Cultural diversity has become a synonym for cross-disciplinary work and the intersection of different fields of social, political, economic and art theories and practices. In Serbia and Montenegro the cultural field is often neglected without the need to reconsider any of the existing aspects of commercial or non-profit cultural production. On the other hand, social, educational and economic programs are progressing much faster, gaining the role of more important, legitimate and more relevant aspects of contemporary society. In Serbia, economic reforms are run through cooperation with the IMF (International Monetary Fund) and similar organizations that partly secure "financial stability, facilitate international trade and promote high employment and sustainable economic growth"4. It's very difficult to expect that in the cultural field, the IMF would encourage cooperation that would result in anything other than a well regulated "enterprise culture".

Almost all state funded and independent cultural institutions primarily operate with a microscopic impact and on a short-term basis with regard to mutual cooperation, collaborative production, funding and international networks. There are some models that give a different perspective to Serbian cultural strategies and developments. There are some independently funded cultural institutions whose primary activity is art production, but which deal at the same time with "unpopular", or rather informal ways of education, successfully connecting those two fields. Some of those informal ways of education are, for example, "hands on" workshops about Free Software focused on different target groups: pupils, students, artists, journalists, etc. Some examples of these independent organizations are REX - Cultural Center of B92 from Belgrade, New Media Center_kuda.org from Novi Sad, Center for Contemporary Art from Belgrade and Multimedia Institute from Zagreb5. On the other hand, these institutions are actually performing the role one would expect of state funded institutions, often running educational programs, which are not in their specific focus of action, but which are still certainly needed. These examples must not remain isolated in the future. They must have a high degree of communication with different projects and different institutions, especially with official cultural institutions, whose voice is still heard by the government although their operability has been atrophied.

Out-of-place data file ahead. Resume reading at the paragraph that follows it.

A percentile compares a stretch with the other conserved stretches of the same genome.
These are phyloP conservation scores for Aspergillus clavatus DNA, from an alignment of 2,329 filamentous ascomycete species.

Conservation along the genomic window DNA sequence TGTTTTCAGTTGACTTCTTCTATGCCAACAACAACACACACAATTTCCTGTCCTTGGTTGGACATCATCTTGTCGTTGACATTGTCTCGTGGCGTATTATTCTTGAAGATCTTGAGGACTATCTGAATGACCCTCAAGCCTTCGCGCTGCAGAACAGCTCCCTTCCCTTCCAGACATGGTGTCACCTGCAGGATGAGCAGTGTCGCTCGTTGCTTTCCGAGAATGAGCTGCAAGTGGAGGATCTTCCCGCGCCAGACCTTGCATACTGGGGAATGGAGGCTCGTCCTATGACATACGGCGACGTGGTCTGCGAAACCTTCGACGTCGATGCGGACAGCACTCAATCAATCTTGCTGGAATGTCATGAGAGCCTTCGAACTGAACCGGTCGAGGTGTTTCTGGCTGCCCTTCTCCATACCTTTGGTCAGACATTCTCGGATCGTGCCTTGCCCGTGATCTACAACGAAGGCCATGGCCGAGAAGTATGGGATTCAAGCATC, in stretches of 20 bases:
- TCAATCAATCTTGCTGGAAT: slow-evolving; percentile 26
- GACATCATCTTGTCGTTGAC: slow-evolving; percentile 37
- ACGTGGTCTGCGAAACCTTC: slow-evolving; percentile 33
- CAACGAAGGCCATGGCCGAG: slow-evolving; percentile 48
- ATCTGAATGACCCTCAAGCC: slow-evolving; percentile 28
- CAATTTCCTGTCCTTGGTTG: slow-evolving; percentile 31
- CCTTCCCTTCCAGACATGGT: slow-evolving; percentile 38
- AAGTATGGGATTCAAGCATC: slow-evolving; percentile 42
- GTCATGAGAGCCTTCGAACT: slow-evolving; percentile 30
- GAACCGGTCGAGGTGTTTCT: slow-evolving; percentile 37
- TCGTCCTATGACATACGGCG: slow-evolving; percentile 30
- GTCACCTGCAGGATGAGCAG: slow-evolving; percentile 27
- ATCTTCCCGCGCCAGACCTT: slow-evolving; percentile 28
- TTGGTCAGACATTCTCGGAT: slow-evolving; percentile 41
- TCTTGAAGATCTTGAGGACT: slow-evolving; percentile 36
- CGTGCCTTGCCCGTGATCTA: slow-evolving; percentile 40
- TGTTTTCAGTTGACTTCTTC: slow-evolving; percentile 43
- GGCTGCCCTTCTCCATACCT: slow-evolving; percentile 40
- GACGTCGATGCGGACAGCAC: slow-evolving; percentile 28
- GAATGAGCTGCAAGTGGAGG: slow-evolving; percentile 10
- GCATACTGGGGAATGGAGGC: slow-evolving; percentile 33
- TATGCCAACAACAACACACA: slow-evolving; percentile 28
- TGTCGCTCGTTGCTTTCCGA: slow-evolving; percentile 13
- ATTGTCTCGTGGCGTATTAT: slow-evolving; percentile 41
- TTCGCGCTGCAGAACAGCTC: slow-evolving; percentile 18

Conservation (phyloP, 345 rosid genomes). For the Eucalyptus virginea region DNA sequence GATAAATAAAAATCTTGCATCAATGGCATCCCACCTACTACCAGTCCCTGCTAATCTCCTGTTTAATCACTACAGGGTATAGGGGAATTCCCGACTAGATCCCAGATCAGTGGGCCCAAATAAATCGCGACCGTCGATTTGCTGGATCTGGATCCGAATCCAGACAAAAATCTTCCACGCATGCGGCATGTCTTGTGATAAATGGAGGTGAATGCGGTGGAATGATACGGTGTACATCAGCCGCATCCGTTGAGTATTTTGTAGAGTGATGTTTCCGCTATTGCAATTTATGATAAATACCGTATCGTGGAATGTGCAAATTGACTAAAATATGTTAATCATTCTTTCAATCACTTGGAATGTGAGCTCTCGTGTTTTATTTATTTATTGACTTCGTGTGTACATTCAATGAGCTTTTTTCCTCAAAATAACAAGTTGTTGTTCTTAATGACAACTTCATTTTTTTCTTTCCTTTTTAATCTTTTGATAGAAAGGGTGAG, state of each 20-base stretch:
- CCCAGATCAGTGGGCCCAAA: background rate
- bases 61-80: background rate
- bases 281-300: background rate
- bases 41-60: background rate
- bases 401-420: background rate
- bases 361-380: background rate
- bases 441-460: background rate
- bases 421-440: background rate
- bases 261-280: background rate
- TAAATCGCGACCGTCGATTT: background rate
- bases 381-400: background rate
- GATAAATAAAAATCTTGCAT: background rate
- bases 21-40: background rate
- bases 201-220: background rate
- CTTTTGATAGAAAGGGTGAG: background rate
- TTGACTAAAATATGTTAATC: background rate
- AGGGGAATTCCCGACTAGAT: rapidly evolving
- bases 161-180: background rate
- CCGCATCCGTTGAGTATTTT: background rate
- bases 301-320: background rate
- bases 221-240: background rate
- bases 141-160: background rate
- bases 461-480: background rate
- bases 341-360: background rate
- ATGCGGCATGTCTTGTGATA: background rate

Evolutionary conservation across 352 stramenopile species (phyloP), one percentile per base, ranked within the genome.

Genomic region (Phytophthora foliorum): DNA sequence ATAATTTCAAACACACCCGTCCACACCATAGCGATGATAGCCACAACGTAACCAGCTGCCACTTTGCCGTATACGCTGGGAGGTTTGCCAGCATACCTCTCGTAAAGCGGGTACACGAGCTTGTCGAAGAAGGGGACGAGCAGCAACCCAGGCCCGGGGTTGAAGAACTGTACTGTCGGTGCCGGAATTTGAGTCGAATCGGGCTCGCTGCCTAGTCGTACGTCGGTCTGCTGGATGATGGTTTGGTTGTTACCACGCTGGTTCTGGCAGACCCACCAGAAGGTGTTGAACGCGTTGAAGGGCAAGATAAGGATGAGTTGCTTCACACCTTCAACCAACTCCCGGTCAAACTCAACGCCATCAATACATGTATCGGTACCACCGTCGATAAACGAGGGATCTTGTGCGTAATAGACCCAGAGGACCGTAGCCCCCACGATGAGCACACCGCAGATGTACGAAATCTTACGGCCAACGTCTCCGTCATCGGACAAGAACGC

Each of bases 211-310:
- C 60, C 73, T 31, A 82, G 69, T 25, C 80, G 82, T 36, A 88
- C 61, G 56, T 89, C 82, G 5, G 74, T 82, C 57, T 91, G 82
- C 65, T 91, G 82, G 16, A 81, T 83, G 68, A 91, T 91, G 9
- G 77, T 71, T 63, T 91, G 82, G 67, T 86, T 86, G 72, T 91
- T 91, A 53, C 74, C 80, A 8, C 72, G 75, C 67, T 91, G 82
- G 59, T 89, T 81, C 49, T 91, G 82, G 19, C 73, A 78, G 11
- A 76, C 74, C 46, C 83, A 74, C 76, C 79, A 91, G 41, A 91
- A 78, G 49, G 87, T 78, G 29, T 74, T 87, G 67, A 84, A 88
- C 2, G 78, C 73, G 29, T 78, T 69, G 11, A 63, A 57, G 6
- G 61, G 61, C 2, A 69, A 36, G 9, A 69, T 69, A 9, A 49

A certain absurdity adheres to the public funding of these institutions. Governmental cultural institutions are passive in this situation, and they rely completely on state funds, which are given to them by inertia. There is no need for any change, any adjustment of their activities according to governmental reports and evaluations of their work. Thoughtful evaluation is usually lacking and this could be seen as a part of the non-existent, overall cultural development strategy. Unlike these governmental institutions, government supported, independent institutions and individuals have to fight for public funds, to apply constantly without any guaranty that they will receive funding. Again, the stability of their funding does not depend on evaluation processes and actual results of their projects, but rather on their persistence in constant negotiations with governmental bodies. That is one of the reasons why independent cultural institutions are, in many cases, turning to international funding sources, foreign cultural centers in their own countries, embassies, etc. Again, the most unenviable position is the position of the independent artist. As individuals, they can usually ensure modest funds coming from specific funders that include support for individual artists in their funding strategy. An example of this modest funding for artists is found in the way the Pro Helvetia office in Serbia and Montenegro works. Some independent artists are trying to gain private, commercial funds as another option. But, in order to ensure some public funds for their projects, independent artists are usually required to position their work in relation to either a governmental or an independent institution; to present themselves as a part of collective, collaborative work or as part of a network of many different actors within the project.